post #21 of 47
Thread Starter 
i do not feel guilty about some animals that cats kill that are Introduced species but when they kill native species it sucks.

NOTICe how they always kill the animals we dont want them to kILL? I wish mine were able to deal with the grey squirrels that ccome around but ive never seen a cat catch one! They make my life hell
post #22 of 47
no way! squirrells have sharp teeth! they could really hurt a kitties paw.
post #23 of 47
Oh, I don't know about cats only killing the things we don't want them to kill: my own two (indoor) kitties are the only reason we don't have a mouse problem. At my old house, there were four indoor cats and a mouse/vole problem; my boyfriend put traps in our cubby hole (the only place in the house we could be absolutely certain the cats couldn't access), and so for a while we had a competition going to see who could kill the most mice/voles: the traps or the four cats. (The traps won by a narrow margin.) Our cats get a lot of praise and treats for bringing us their kills (or their not-yet-dead victims), because the last thing we want them to do is to find some place to hide them ...

However, while we lived at that place, our roommates had some gerbils (seven or so of them -- the "same sex" pair of gerbils turned out to be male and female, the female got pregnant ... ). We were unaware of the fact that Habitrail is not intended for gerbils (who gnaw on things more so even than hamsters and, apparently, have stronger teeth), so the gerbils escaped. And the cats, being cats, did what cats do best: they hunted and killed the gerbils. I admit, when I first caught Oz with half a gerbil in his mouth, I was pretty disgusted and I had a hard time reconciling my loving, well-fed kitty with the sadistic predator I suddenly perceived him to be. The other cats had always brought me or the other humans their kills, so I wasn't really prepared to see Ozzie in this new light. But I got over it: he's a cat, he did what cats do (and he did it very, very well), and being well-fed had nothing to do with it.

In high school, I had a friend with two indoor/outdoor kitties; the younger cat was an extremely successful hunter. I remember sleeping over at her house one night and waking up to see her fierce huntress kitty sitting in the bedroom window, the butt half of a squirrel hanging out of her mouth ... Good times, good times.
post #24 of 47
I had a truly awful experience with a half dead baby rabbit... my dog was in the back yard laying over the rabbit and the poor thing was SKINNED and its stomach was sliced open, entrails hanging out. It was sick and very, very sad. I still tell myself to this day that my cat was the sadistic beast who injured that rabbit so badly, and my sweet angel dog just went to check it out!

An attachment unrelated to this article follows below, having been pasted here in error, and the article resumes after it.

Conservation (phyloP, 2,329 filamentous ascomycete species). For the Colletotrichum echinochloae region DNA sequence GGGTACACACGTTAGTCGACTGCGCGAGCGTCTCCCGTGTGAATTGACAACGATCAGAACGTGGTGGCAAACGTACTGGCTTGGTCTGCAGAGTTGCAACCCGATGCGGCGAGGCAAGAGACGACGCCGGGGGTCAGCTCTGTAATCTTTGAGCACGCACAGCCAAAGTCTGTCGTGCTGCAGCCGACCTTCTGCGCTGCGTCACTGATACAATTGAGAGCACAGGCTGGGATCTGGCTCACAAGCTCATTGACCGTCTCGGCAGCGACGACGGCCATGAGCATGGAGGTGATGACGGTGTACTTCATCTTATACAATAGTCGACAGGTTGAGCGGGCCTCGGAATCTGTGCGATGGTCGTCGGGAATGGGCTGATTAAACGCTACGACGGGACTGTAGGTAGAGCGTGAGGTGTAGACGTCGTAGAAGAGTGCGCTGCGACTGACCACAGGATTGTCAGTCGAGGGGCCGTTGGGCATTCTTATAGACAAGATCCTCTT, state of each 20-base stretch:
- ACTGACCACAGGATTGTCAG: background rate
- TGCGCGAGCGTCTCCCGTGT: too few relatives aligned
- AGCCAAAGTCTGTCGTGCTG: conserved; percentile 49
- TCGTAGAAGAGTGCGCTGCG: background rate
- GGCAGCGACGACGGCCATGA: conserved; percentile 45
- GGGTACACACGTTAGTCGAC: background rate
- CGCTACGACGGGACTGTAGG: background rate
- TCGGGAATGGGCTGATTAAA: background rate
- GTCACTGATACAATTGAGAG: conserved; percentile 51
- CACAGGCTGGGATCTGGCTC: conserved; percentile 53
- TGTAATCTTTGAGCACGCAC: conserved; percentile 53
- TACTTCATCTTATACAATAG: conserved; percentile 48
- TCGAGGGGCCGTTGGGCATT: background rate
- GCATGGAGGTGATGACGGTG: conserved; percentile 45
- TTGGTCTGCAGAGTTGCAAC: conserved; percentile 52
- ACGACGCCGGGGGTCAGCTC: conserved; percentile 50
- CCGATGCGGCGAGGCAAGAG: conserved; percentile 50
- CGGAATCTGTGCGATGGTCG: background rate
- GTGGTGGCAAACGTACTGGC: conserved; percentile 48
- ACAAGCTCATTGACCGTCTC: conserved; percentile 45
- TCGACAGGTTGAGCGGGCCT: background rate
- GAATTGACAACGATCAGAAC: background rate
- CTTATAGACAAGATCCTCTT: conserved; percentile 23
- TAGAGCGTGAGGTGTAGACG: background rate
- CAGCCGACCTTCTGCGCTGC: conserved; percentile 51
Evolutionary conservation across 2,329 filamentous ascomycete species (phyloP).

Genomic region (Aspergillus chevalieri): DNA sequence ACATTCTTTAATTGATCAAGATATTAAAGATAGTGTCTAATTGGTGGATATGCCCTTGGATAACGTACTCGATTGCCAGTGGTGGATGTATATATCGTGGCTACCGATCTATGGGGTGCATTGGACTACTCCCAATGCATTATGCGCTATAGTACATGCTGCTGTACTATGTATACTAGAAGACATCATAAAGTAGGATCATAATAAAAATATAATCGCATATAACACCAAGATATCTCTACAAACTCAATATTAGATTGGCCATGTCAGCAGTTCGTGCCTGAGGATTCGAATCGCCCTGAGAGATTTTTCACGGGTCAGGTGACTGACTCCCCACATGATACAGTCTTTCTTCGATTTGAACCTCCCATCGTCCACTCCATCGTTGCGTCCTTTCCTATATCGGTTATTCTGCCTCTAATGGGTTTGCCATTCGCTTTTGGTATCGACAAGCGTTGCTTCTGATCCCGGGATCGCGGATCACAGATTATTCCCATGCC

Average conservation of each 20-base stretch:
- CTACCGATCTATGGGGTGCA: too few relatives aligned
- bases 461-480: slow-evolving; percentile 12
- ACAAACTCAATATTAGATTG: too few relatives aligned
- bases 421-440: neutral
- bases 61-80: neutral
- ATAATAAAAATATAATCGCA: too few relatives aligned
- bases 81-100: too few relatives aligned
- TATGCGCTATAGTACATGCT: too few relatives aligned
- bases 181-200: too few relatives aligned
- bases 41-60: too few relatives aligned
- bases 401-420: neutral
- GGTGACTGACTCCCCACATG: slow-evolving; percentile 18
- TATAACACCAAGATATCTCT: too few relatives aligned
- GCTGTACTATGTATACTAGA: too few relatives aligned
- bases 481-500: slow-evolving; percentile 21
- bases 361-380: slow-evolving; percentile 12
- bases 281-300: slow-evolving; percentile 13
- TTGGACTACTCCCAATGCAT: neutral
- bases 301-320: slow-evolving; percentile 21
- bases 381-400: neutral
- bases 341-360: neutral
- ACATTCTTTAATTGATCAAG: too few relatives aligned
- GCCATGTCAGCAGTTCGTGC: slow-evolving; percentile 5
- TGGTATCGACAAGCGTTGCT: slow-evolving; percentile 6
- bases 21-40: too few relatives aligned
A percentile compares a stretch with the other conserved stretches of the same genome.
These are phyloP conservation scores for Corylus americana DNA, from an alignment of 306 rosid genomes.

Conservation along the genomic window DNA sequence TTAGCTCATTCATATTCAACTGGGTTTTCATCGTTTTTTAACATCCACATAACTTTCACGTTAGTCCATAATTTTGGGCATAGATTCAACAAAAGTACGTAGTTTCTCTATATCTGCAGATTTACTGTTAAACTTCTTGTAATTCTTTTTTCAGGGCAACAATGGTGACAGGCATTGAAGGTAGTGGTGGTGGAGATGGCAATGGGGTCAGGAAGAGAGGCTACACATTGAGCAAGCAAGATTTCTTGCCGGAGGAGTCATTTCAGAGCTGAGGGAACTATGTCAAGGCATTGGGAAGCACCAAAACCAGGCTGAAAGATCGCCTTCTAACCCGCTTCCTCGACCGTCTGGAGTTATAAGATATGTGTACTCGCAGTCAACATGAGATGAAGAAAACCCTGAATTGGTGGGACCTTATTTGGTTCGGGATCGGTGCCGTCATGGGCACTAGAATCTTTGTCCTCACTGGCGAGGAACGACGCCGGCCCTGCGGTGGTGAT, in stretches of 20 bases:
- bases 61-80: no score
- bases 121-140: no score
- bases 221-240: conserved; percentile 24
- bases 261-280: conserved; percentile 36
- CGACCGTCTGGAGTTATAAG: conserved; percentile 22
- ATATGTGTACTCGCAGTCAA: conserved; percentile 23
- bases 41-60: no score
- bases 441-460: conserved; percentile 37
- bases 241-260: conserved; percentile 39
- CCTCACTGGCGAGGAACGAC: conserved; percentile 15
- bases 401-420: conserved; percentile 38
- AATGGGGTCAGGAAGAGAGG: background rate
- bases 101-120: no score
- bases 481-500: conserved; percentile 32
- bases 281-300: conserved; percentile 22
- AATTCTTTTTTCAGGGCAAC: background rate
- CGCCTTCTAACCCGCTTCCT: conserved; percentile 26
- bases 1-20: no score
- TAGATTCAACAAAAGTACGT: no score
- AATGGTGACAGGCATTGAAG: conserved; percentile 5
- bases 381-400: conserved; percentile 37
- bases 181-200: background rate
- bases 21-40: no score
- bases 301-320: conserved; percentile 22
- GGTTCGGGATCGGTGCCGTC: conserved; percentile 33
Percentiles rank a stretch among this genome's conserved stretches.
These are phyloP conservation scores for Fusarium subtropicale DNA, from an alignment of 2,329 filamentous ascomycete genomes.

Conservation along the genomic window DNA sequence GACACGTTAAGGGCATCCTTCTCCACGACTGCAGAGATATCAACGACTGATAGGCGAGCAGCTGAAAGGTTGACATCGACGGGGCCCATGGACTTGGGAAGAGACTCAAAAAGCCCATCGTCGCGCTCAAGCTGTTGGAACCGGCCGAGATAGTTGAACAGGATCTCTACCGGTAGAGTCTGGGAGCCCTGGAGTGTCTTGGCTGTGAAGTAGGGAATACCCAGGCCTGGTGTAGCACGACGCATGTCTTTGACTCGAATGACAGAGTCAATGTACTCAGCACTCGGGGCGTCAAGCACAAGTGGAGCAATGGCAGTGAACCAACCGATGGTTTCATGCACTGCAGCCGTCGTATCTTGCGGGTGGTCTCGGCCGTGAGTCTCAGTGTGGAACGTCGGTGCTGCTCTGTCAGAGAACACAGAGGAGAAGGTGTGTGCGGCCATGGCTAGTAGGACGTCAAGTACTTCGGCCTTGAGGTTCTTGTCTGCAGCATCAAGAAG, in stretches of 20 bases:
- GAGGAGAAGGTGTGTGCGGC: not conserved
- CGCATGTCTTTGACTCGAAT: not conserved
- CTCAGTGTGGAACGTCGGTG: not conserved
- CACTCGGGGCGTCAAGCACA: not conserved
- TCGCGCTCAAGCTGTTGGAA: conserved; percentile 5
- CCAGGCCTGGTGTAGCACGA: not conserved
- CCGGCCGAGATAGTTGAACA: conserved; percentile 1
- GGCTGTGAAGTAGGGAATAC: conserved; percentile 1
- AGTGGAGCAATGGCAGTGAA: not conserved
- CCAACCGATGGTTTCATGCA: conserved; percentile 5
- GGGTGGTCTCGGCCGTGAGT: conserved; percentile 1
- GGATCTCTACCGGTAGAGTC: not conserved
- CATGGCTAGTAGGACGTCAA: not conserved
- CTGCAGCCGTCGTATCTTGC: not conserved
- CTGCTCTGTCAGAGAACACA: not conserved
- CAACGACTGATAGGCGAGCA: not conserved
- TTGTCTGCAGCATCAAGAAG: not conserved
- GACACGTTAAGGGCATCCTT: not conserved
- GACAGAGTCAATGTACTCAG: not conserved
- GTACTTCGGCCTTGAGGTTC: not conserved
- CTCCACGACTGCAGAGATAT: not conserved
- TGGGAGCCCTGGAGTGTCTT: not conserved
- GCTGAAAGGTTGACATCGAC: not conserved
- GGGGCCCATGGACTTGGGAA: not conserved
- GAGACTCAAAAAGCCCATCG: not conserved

Anyway, I put my cat right by the 1/2 dead rabbit, hoping nature would take its course because I couldn't stand to see it suffer anymore. Of course, my cat was not interested whatsoever, so I made my hubby kill the rabbit the fastest and most humane way I knew possible...

He put it in a bag and ran it over with my car.
post #25 of 47
Thread Starter 
To be honest though Id rather have a hunter/huntress then non hunter because mice and rats ALWAYS seem to sneak their way into houses chewing cords spreading hteir crap everywhere making nests etc.... The cats seem to know when the mice are attempting to make nests because they ALWAYS seem to get caught I do not hate mice and rats as an animal but dont want them around they are horrible nest robbers
post #26 of 47
That is really gross!! I don't know what my first instinct would shoo my cat away and try and save the bunny..or congratulate the kitty for the victory!! What a weird situation to see.
post #27 of 47
i have 5 cats live in the country had a bad rodent problem before we got these lovable 5. had another before these but a dog killed her it was only three months we had no cats so the rodents almost took over the oldest of the five geegee is 14 months as of now for about a mile around our place there is no rodents and when one shows up he don't last long. as for rabits i have about 20 cotentails around the place and everynow and then the gang will get one of them. it is normal for them to do this as cats are natural prediters and can turn feral real easy.
as for geegee/tiny/baby/ranger/lovey i don't know what i would do with out them as for why they hunt it is not becaus they are hungry (free fed dry purina along with 9 cans split between them three times a day as soon as they seem to be getting pudgey they will be cut back on the canned food.
post #28 of 47
Ran over with the car I am not sure I could even do that
post #29 of 47
I would say to get your cat to the vet immediately after something like this. Chances are pretty up there that your cat was bitten, especially given the circumstances. When a cat is bitten by a wild animal, usually it is something with pretty small teeth, and the bite will close and be covered by hair, so it is hard to see. When the small wound closes, the bacteria from the wild animals mouth start to multiple under the skin, resulting in an abcess infection. If you can get the antibiotic treatment started right away, an abcess should not develope. Please take your cat to the vet.

Recently my ten year old male, Trixer, caught a gopher and killed it. He did not eat it, he just left it there. It had been digging holes in our yard. I was concerned when I saw him drop it, and my first words were "Oh no, i really hope that didnt bite you..." Sure enough, I was right and it did, but I didnt know until a few days later when he had a lump on his cheek. Apparently, trixter caught it by first grabbing it by the head and it bit him inside his mouth! The doctor had to squeeze the abcess, and then he needed antibiotics. If gone unnoticed, an abcess can be fatal from the infection in the body. Hope this helps.
post #30 of 47
Poor bunny...